The part in bold is my point. In America, it will not work because of the abuses. Of course, time will tell.
No not specific churches/religious organizations. It should be up to the respective individuals (citizens) within those belief systems as to how they help people. Taxing all citizens (well those that pay taxes anyway) to pay for everyone’s health care just seems morally wrong. To quote one of this Nation’s Founding Fathers...
Not to mention government is never as efficient as private organizations.
Again, this is a "fact" for which you provide no evidence. I do not believe that government is necessarily efficient in most cases. But there are plenty of examples in this country where we have a government monopoly that is necessary either because of circumstances or because it is most efficient to have it that way. Some examples include:
* Air transportation infrastructure (airports, air traffic control, weather systems, and even security). Including security might seem to support your view but we had private security pre-9/11 and it clearly failed horribly.
* Roads. There are of course private roads in some areas but there is no evidence they are more efficient and nearly all of them are only possible because of government subsidy
* National defense - there are private military organizations but no one would seriously suggest eliminating the military
* Utilities - most operate on as quasi-government monopolies. Privatization attempts about a decade ago were disasterous
* Legal system - there are private alternatives but they are not any more efficient
Not to mention a very broad range of government services that are consistently criticized until they are needed. The Pacific Tsunami Warning Center was going to be closed until we had a disaster. The USGS is always criticized unless there has been a recent major earthquake. Even NOAA is attacked all the time for telling the truth that global warming is increasing the energy of storms yet no one complains when they use that fact to accurately predict a hurricane's course.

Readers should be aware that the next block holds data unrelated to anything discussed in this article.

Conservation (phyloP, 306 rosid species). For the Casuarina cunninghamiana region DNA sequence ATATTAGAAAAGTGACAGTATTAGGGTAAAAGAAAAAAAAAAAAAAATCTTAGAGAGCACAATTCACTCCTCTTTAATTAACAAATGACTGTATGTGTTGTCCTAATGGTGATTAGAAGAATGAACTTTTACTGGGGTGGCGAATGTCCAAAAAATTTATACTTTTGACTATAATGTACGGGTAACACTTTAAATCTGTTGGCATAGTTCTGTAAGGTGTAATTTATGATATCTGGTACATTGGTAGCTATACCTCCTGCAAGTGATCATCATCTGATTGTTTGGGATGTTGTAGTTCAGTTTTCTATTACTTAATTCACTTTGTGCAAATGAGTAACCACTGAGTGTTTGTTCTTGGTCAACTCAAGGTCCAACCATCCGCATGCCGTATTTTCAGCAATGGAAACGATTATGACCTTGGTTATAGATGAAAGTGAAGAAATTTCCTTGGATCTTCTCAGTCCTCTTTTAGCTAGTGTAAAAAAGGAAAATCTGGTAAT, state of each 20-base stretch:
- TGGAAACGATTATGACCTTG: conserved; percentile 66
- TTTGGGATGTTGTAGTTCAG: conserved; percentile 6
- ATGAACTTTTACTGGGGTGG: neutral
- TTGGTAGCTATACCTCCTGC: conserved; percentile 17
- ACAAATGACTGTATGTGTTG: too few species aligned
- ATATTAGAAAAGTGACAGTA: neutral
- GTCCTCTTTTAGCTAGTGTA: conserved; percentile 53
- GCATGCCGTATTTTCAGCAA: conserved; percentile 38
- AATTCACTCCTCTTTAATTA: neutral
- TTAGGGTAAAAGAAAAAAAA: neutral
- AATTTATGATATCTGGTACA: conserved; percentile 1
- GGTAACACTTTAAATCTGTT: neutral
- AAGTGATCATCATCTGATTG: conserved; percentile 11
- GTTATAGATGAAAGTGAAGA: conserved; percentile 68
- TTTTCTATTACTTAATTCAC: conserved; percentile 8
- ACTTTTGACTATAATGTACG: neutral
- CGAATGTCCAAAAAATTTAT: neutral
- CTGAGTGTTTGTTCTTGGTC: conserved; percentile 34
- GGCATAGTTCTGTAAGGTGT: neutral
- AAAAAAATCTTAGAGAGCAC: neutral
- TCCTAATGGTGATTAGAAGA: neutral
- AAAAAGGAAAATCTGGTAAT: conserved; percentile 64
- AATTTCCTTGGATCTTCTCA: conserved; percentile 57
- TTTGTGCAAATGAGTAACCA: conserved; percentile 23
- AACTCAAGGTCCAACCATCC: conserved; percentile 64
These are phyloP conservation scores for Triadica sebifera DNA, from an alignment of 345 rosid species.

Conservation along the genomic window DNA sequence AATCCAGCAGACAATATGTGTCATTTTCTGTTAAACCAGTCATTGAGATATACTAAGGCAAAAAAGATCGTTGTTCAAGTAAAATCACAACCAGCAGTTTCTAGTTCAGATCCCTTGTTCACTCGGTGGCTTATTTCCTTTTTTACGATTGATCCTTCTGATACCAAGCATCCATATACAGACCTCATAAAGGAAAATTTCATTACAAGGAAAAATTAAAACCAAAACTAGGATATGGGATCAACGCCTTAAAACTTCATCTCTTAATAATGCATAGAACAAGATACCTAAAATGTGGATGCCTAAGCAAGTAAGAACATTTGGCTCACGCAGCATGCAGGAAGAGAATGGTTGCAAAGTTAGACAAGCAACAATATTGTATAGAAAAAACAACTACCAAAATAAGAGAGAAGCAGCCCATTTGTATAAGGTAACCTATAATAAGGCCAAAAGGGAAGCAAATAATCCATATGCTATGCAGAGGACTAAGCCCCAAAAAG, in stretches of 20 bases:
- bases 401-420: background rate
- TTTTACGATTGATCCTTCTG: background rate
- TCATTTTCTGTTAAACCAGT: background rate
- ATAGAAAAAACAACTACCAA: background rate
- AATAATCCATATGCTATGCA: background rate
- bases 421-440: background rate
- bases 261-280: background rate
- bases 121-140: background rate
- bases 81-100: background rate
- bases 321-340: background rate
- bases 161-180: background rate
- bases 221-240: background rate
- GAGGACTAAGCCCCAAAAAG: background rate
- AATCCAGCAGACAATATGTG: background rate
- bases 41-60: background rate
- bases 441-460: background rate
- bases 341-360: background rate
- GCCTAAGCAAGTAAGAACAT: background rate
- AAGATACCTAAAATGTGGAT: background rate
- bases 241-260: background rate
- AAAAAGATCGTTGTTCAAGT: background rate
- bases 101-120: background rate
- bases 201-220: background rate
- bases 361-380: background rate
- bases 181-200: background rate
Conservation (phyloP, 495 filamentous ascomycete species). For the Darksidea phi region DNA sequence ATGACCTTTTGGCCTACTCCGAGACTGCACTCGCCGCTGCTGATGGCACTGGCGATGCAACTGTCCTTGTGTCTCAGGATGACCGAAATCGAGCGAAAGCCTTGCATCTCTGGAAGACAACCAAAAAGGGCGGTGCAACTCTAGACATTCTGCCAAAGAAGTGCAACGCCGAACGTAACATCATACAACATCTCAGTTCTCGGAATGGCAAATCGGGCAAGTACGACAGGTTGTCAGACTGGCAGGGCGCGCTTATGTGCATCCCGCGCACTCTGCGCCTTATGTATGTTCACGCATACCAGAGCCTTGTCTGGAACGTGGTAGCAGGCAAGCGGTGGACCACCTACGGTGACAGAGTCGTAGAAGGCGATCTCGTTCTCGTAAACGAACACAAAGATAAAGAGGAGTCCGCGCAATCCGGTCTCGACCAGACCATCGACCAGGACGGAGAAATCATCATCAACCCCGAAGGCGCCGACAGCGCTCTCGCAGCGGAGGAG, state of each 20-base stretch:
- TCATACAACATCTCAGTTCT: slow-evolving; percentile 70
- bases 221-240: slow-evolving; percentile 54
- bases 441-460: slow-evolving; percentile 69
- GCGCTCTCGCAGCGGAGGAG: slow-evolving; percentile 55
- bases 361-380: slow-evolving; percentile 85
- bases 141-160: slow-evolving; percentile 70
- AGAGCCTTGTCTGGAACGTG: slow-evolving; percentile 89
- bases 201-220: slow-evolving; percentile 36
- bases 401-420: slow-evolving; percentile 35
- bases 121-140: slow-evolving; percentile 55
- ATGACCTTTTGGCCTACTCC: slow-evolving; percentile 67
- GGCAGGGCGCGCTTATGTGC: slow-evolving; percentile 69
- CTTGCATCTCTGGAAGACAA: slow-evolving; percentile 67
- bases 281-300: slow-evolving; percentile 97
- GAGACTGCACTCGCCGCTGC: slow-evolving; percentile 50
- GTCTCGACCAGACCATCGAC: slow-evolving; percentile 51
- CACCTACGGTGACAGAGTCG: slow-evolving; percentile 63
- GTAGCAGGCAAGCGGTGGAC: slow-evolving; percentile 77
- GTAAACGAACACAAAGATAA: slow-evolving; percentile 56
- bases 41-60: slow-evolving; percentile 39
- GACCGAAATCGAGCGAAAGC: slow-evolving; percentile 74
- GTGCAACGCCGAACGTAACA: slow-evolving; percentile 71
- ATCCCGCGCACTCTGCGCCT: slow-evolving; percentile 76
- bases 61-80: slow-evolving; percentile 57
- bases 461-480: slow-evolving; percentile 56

There are plenty of things that the private sector does better than government. But the private sector is extremely bad at managing large scale systems where returns are long term.
The freedom of women to kill their innocent unborn children is protected under Rowe Vs Wade. This is a very sad fact in my opinion. However, mandating that everyone in this country has to contribute financially toward this including religious organizations as well as many individual citizens who have a conscious objection to it seems a bit… Tyrannical.
How do you figure that everyone has to subsidize abortions? I certainly would not support that. I personally think that every woman should be entitled to access those services if she chooses but I don't want to pay for it any more than I want to pay for a smoker to be treated for lung cancer. I also don't want to pay for the incarceration of that unwanted child. I don't like subsidizing your church's property tax exemption either. But you know what, sometimes paying for things we don't like is part of living in a civil society. Get over it.